Bladder Cancer Canada’s annual walk goes virtual to raise awareness, bolster research

Fundraisers and charity events alike have been forced to readjust under the umbrella of the coronavirus pandemic, and the annual Bladder Cancer Canada walk is no different.

Typically, Canadians across the country would lace up their shoes and walk together to raise money and awareness for the disease.

This year, it’s going virtual. Participants can walk where and when they want all through September, Bladder Canada Canada (BCC) said.

“They can run on their treadmill, hike their favourite ravine, or stroll through their neighbourhood, all while helping to raise money to support BCC’s patient programs, awareness campaigns and research grants,” the charity organization said.

This year alone, 12,000 Canadians will be diagnosed with bladder cancer, according to the organization. There are 80,000 others already facing the disease.

It’s something Troy Reeb, Corus’s executive vice-president broadcast networks, knows all too well.

Reeb said he was caught off guard by the diagnosis when he was in his early 40s — amid a time of “peak busyness” in his life.

“They told me they found a tumour. It was very shocking news to hear. I was fortunate they caught it really early. I managed to have one round of surgery and, knock on wood, it has not come back,” he told Global News’ The Morning Show on Wednesday.

“But unfortunately, this is not the case for so many bladder cancer patients. This is the highest recurring cancer in Canada. If you get it once, it is likely you will get it again.”

Bladder cancer has a 60 to 70 per cent recurrence rate, making it the most expensive cancer to treat on a per-patient basis, according to BCC.

Like any disease, the earlier you pick it up, the earlier you diagnose, the better the outcome, Dr. Alexandre Zlotta, a professor specializing in urology in the department of surgery at the University of Toronto, told Global News previously.

That’s why it’s important to be aware of the signs and symptoms, he said.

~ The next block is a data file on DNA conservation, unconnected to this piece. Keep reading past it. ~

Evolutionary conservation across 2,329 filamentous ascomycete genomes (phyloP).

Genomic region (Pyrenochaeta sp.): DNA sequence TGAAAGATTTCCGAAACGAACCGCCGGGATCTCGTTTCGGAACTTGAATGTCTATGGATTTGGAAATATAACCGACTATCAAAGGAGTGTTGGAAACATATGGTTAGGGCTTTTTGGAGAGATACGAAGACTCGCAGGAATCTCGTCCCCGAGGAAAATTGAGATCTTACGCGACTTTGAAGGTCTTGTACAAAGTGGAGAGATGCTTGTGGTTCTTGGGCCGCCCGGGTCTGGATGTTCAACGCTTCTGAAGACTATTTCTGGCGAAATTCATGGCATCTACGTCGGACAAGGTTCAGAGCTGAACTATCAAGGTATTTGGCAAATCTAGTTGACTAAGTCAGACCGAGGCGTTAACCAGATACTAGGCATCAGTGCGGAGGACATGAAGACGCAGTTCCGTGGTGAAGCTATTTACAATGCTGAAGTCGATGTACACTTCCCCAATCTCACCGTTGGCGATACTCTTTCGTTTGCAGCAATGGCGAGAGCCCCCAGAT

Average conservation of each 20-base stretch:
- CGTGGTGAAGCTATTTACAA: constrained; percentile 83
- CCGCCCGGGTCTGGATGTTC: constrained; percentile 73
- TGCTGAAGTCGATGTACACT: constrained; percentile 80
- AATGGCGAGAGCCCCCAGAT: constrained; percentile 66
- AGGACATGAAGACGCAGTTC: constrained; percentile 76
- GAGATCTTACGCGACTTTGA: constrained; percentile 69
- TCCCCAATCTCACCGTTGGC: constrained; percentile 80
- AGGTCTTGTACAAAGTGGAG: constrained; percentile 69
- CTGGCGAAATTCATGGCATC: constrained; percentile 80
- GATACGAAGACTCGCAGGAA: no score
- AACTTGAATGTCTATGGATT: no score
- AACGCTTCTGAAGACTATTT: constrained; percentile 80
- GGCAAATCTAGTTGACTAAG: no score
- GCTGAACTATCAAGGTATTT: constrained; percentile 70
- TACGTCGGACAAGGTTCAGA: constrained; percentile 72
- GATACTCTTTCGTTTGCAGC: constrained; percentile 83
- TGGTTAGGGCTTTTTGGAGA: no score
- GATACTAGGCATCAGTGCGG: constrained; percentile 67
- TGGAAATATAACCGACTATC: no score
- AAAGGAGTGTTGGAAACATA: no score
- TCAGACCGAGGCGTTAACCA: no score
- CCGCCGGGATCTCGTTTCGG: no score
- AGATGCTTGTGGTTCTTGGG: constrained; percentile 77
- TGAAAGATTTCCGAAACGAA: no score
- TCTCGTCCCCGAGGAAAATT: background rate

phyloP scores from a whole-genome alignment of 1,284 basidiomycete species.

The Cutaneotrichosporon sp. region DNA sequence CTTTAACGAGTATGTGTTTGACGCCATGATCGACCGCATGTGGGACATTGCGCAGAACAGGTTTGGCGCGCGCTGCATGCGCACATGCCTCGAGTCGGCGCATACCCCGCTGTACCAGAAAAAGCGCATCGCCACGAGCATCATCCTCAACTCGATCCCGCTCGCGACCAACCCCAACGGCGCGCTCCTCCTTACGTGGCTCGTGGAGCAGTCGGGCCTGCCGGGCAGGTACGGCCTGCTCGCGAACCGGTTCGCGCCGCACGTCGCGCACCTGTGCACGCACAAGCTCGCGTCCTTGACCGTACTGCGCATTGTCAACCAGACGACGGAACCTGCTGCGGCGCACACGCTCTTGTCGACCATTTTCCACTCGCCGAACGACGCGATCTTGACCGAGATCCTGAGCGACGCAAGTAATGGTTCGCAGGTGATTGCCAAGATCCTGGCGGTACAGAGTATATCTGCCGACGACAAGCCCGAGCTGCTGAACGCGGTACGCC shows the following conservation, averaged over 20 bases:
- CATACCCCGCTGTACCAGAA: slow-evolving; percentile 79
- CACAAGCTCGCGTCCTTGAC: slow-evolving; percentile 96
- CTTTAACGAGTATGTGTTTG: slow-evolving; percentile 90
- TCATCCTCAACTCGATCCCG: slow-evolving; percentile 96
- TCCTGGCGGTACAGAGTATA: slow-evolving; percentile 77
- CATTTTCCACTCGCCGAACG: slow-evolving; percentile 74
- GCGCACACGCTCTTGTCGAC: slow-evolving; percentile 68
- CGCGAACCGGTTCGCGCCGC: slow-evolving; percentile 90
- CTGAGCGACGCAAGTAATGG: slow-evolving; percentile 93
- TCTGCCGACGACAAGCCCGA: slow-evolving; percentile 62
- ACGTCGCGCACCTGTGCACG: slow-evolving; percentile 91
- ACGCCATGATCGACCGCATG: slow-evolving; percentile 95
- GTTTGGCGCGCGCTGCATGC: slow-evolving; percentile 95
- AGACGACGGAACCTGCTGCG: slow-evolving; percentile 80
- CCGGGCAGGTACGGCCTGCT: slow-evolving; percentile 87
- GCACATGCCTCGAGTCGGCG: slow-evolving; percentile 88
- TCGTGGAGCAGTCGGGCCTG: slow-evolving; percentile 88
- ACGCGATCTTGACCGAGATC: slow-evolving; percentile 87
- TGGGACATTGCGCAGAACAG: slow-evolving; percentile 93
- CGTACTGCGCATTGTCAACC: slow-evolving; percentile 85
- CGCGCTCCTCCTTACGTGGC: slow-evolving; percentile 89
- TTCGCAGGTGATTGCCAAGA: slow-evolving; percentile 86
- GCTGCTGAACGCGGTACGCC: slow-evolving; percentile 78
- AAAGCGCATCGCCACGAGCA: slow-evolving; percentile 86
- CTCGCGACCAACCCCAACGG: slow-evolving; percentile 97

Blood in the urine is the most common symptom of bladder cancer. That sign shouldn’t be ignored, BCC said, not even once.

While bladder cancer has traditionally impacted more men than women, in recent years doctors have seen an uptick in women over 80 with the disease, though it is not thoroughly understood why.

It is the fifth most common cancer in Canada overall, according to BCC — the fourth most common among men and 11th most common among women.

Experts say it may be even more crucial for women to be seen by a doctor, as many may connect blood in their urine to a urinary tract infection (UTI), which are more common for them.

“We are hearing more and more about women being diagnosed,” the organization said. “Many of them younger than would expect.”

But it’s important to note bladder cancer can impact any age group, including young people, the BCC said, further emphasizing the need for awareness.

That’s why fundraisers and walks — like the 2020 event — are so important, said Reeb.

“This has been a tough financial year for so many, we’re all navigating the COVID-19 pandemic,” he said.

“We understand a lot of donors are being very careful with their wallets and, as a charity, Bladder Cancer Canada hasn’t been able to do its event walks where people come together and raise awareness and they march together to fight against this disease while raising money.”

Zlotta said research on bladder cancer has recently opened up “new and exciting avenues” on treatment and drugs — but that these developments come at a cost.

“Researchers are using cutting-edge technology and using what’s called mass spectrometry to find tiny, tiny, tiny particles that, in the past, were unable to be traced. This will help physicians and researchers sort out whether people will respond to kinds of therapy,” he told Global News on Tuesday.

“The technology has opened new, unprecedented avenues that, in the past, could not have been achieved without these very, unfortunately, expensive machines.”

Researchers have also honed in on new medications that show promise in the treatment of “high-risk, non-muscle-invasive bladder cancer,” which previously would have failed chemotherapy, Zlotta said.

While there have been improvements, there’s always a need for more research, he added.

“Research is a very important part of finding a cure and improving the management of bladder cancer patients.”

By the end of the year, the BCC expects to have funded nearly $1.9 million in bladder cancer research.

While participating in the walk might be “tougher” this year now that it’s virtual, the event is a key part of the efforts to raise awareness and money for this cause, said Reeb.

“I’ll be doing my virtual walk this weekend,” he said.

“We’re asking people who are interested or have been impacted by this disease to go to bccwalk.ca and sign up as a virtual walker.”

For more information or to sign up, you can click here.

— with files from Global News’ Olivia Bowden 

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